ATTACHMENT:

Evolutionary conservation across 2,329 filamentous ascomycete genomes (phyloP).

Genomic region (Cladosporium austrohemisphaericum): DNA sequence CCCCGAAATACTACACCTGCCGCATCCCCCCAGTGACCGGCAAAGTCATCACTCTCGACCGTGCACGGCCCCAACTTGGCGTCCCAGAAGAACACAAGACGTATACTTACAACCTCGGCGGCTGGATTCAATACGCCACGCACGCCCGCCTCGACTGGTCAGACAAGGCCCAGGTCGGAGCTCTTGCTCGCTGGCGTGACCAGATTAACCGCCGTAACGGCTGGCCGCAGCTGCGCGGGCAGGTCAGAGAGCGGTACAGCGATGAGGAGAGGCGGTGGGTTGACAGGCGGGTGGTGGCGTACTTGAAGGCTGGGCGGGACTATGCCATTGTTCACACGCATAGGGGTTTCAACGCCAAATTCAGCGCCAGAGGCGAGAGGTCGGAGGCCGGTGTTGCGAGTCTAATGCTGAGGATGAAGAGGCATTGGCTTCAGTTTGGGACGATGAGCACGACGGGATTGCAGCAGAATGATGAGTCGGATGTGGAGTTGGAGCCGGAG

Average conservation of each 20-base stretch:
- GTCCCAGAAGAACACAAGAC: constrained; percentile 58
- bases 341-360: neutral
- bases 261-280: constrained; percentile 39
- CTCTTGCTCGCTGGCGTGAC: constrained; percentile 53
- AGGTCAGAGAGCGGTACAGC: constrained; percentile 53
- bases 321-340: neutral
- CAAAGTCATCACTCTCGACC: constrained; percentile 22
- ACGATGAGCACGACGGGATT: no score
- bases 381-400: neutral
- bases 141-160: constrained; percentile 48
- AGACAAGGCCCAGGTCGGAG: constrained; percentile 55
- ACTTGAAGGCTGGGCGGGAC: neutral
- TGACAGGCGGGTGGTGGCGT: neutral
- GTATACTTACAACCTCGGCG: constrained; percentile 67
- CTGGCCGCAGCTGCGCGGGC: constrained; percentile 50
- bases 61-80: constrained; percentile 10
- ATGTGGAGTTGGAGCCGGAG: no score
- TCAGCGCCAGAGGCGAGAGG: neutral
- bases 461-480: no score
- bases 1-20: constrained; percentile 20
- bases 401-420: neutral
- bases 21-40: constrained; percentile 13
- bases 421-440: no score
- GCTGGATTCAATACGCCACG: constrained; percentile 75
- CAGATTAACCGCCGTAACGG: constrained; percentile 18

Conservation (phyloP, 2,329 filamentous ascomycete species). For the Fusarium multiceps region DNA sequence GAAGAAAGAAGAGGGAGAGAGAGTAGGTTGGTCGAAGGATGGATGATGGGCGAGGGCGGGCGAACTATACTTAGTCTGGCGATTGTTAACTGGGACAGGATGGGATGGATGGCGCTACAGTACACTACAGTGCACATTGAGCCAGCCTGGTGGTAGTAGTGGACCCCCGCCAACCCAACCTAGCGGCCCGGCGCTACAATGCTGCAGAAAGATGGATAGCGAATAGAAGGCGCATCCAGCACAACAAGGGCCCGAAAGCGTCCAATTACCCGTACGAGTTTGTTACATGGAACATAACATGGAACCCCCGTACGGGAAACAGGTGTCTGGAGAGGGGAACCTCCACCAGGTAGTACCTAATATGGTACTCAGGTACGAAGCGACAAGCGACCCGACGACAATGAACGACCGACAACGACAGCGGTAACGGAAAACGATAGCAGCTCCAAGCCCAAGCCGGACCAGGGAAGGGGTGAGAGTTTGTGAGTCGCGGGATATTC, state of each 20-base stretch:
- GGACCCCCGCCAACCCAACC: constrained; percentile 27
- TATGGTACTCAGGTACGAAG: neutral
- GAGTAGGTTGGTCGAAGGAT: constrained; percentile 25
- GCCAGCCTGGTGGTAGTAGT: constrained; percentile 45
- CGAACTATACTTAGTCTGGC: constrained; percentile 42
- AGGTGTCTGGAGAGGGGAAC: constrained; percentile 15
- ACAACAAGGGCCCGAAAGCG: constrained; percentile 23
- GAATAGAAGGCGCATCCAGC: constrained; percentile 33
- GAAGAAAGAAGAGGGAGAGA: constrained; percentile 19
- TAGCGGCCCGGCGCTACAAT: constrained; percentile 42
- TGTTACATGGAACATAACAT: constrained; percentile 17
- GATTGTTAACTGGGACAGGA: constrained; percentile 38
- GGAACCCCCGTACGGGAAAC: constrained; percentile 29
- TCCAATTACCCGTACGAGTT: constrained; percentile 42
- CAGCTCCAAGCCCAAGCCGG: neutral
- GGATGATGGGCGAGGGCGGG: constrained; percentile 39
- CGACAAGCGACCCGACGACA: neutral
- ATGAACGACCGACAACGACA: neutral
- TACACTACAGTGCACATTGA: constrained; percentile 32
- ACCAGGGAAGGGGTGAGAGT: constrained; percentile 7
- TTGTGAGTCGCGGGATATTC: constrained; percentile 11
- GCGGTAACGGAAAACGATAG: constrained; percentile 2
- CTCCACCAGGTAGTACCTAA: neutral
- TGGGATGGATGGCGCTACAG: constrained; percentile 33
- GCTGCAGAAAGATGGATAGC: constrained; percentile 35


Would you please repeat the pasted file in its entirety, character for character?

Evolutionary conservation across 2,329 filamentous ascomycete genomes (phyloP).

Genomic region (Cladosporium austrohemisphaericum): DNA sequence CCCCGAAATACTACACCTGCCGCATCCCCCCAGTGACCGGCAAAGTCATCACTCTCGACCGTGCACGGCCCCAACTTGGCGTCCCAGAAGAACACAAGACGTATACTTACAACCTCGGCGGCTGGATTCAATACGCCACGCACGCCCGCCTCGACTGGTCAGACAAGGCCCAGGTCGGAGCTCTTGCTCGCTGGCGTGACCAGATTAACCGCCGTAACGGCTGGCCGCAGCTGCGCGGGCAGGTCAGAGAGCGGTACAGCGATGAGGAGAGGCGGTGGGTTGACAGGCGGGTGGTGGCGTACTTGAAGGCTGGGCGGGACTATGCCATTGTTCACACGCATAGGGGTTTCAACGCCAAATTCAGCGCCAGAGGCGAGAGGTCGGAGGCCGGTGTTGCGAGTCTAATGCTGAGGATGAAGAGGCATTGGCTTCAGTTTGGGACGATGAGCACGACGGGATTGCAGCAGAATGATGAGTCGGATGTGGAGTTGGAGCCGGAG

Average conservation of each 20-base stretch:
- GTCCCAGAAGAACACAAGAC: constrained; percentile 58
- bases 341-360: neutral
- bases 261-280: constrained; percentile 39
- CTCTTGCTCGCTGGCGTGAC: constrained; percentile 53
- AGGTCAGAGAGCGGTACAGC: constrained; percentile 53
- bases 321-340: neutral
- CAAAGTCATCACTCTCGACC: constrained; percentile 22
- ACGATGAGCACGACGGGATT: no score
- bases 381-400: neutral
- bases 141-160: constrained; percentile 48
- AGACAAGGCCCAGGTCGGAG: constrained; percentile 55
- ACTTGAAGGCTGGGCGGGAC: neutral
- TGACAGGCGGGTGGTGGCGT: neutral
- GTATACTTACAACCTCGGCG: constrained; percentile 67
- CTGGCCGCAGCTGCGCGGGC: constrained; percentile 50
- bases 61-80: constrained; percentile 10
- ATGTGGAGTTGGAGCCGGAG: no score
- TCAGCGCCAGAGGCGAGAGG: neutral
- bases 461-480: no score
- bases 1-20: constrained; percentile 20
- bases 401-420: neutral
- bases 21-40: constrained; percentile 13
- bases 421-440: no score
- GCTGGATTCAATACGCCACG: constrained; percentile 75
- CAGATTAACCGCCGTAACGG: constrained; percentile 18

Conservation (phyloP, 2,329 filamentous ascomycete species). For the Fusarium multiceps region DNA sequence GAAGAAAGAAGAGGGAGAGAGAGTAGGTTGGTCGAAGGATGGATGATGGGCGAGGGCGGGCGAACTATACTTAGTCTGGCGATTGTTAACTGGGACAGGATGGGATGGATGGCGCTACAGTACACTACAGTGCACATTGAGCCAGCCTGGTGGTAGTAGTGGACCCCCGCCAACCCAACCTAGCGGCCCGGCGCTACAATGCTGCAGAAAGATGGATAGCGAATAGAAGGCGCATCCAGCACAACAAGGGCCCGAAAGCGTCCAATTACCCGTACGAGTTTGTTACATGGAACATAACATGGAACCCCCGTACGGGAAACAGGTGTCTGGAGAGGGGAACCTCCACCAGGTAGTACCTAATATGGTACTCAGGTACGAAGCGACAAGCGACCCGACGACAATGAACGACCGACAACGACAGCGGTAACGGAAAACGATAGCAGCTCCAAGCCCAAGCCGGACCAGGGAAGGGGTGAGAGTTTGTGAGTCGCGGGATATTC, state of each 20-base stretch:
- GGACCCCCGCCAACCCAACC: constrained; percentile 27
- TATGGTACTCAGGTACGAAG: neutral
- GAGTAGGTTGGTCGAAGGAT: constrained; percentile 25
- GCCAGCCTGGTGGTAGTAGT: constrained; percentile 45
- CGAACTATACTTAGTCTGGC: constrained; percentile 42
- AGGTGTCTGGAGAGGGGAAC: constrained; percentile 15
- ACAACAAGGGCCCGAAAGCG: constrained; percentile 23
- GAATAGAAGGCGCATCCAGC: constrained; percentile 33
- GAAGAAAGAAGAGGGAGAGA: constrained; percentile 19
- TAGCGGCCCGGCGCTACAAT: constrained; percentile 42
- TGTTACATGGAACATAACAT: constrained; percentile 17
- GATTGTTAACTGGGACAGGA: constrained; percentile 38
- GGAACCCCCGTACGGGAAAC: constrained; percentile 29
- TCCAATTACCCGTACGAGTT: constrained; percentile 42
- CAGCTCCAAGCCCAAGCCGG: neutral
- GGATGATGGGCGAGGGCGGG: constrained; percentile 39
- CGACAAGCGACCCGACGACA: neutral
- ATGAACGACCGACAACGACA: neutral
- TACACTACAGTGCACATTGA: constrained; percentile 32
- ACCAGGGAAGGGGTGAGAGT: constrained; percentile 7
- TTGTGAGTCGCGGGATATTC: constrained; percentile 11
- GCGGTAACGGAAAACGATAG: constrained; percentile 2
- CTCCACCAGGTAGTACCTAA: neutral
- TGGGATGGATGGCGCTACAG: constrained; percentile 33
- GCTGCAGAAAGATGGATAGC: constrained; percentile 35